In this study three ICUs at the University Hospital of Graz (a large tertiary care facility in Styria, the south-eastern region of Austria) participated. The study included a general ICU with 11 beds, a cardiac ICU with 9 beds and a neurology ICU with 8 beds. To be included, relatives of critically ill patients had to be aged between 18 and 80 years and living in Styria. Only the relatives of patients who were predicted by the attending physician to stay in the ICU for at least 72 h were included. Exclusion criteria were a lack of proficient German and a do not resuscitate order on the patient. The paper-based survey was handed out to the relatives by the treating consultant at their second or third meeting. A neutral envelope was given to the relatives to allow them to return the survey anonymously after completion.

Medical professionals

The three medical professional groups completed the survey online using the free version of the platform “SurveyMonkey” (www.​surveymonkey.​de). The ICU physicians received an email invitation with a link and a request to send the email to other ICU physicians. All ICU nurses from the Medical University of Graz received an email invitation with a link. The third group of medical professionals were members of two ICU-related Facebook© groups called Intensivpflege und Anästhesiepflege—Community & Forum 05/2012 and, Intensivpflege—24/7. Both groups are closed membership, i. e. require an approved membership request to join. The invitation to complete the survey alongside with the link was posted into these two groups.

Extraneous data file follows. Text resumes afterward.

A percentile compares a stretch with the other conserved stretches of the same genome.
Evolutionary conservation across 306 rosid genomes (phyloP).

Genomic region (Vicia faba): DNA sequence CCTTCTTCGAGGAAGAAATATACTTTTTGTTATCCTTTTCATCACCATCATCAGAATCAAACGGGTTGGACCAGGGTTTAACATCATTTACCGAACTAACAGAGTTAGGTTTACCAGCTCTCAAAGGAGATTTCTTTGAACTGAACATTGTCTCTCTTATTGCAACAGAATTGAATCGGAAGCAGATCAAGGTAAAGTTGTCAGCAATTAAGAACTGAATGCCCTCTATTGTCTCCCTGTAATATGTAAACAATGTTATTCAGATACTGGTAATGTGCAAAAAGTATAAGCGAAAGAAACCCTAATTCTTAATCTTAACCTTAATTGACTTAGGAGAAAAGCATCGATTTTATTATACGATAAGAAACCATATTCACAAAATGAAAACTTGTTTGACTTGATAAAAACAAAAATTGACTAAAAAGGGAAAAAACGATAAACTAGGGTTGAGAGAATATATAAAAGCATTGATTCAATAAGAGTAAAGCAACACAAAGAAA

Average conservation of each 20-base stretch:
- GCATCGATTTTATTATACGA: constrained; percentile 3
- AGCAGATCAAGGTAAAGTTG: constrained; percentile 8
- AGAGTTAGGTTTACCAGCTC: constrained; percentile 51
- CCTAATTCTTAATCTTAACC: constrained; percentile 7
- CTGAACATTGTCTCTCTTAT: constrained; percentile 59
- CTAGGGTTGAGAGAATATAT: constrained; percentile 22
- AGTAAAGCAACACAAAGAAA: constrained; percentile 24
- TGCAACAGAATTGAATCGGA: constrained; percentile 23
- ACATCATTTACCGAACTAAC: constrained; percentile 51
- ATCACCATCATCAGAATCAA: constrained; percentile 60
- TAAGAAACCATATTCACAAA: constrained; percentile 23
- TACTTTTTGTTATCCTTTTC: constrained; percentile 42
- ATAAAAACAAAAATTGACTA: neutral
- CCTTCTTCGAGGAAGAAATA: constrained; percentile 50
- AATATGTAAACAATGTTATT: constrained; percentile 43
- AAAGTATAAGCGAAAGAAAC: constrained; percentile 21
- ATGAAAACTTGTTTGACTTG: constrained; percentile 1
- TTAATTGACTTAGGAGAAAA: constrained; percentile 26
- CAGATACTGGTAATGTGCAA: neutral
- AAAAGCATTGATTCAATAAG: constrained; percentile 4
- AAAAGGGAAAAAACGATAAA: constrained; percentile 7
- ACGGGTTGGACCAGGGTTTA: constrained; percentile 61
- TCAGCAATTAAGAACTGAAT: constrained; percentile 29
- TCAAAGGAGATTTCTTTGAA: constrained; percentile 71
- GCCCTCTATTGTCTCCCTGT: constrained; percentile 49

Statistical analysis

Survey data were analyzed using descriptive statistics for the total cohort and for each of the four groups. Descriptive data analysis was performed with Microsoft Excel 2013 (Microsoft Corporation, Redmond, WA, USA). A Mann-Whitney U‑test was performed with SPSS (IBM SPSS Statistics 24© IBM Corp. 1989, 2016, Armonk, NY, USA). An alpha level adjustment for multiple comparisons according to C.E. Bonferroni was done. For significant differences the p value must be <0.016.

Results

In total, 336 persons participated. The survey was answered by 26 relatives (response rate 50%), 28 physicians (response rate not calculable) 202 nurses (response rate 52%) and 80 ICU professionals at the Facebook© group (response rate not calculable). For each question 80% (minimum) participation was reached. A detailed description of participating relatives is presented in Table 2. The participating medical professionals are described in Table 3.
Table 2
Baseline characteristics of the relatives of ICU patients
Domain
Relatives (N = 26)
%
Gender
Female
61.5
Male
38.5
Country of origin
Austria
100
Age (years)
18–40
23.0
41–60
50.0
61–80
19.0
Unknown
8.0a
Relationship to the patienta
Wife/husband
38.5
Sister/brother
4.0
Parents
19.0
Son/daughter
15.0
Other
19.5
Unknown
4.0a
ICU experience
Yes
54.0
No
35.0
Unknown
8.0a
Living in the same household
Yes
50.0
No
42.0
Unknown
8.0a
Level of education
Primary school/compulsory school
11.5
Graduated secondary school/apprenticeship
61.5
Apprenticeship with management qualification/college/university
19.0
Unknown
8.0a
Internet use for information about current ICU stay of a relative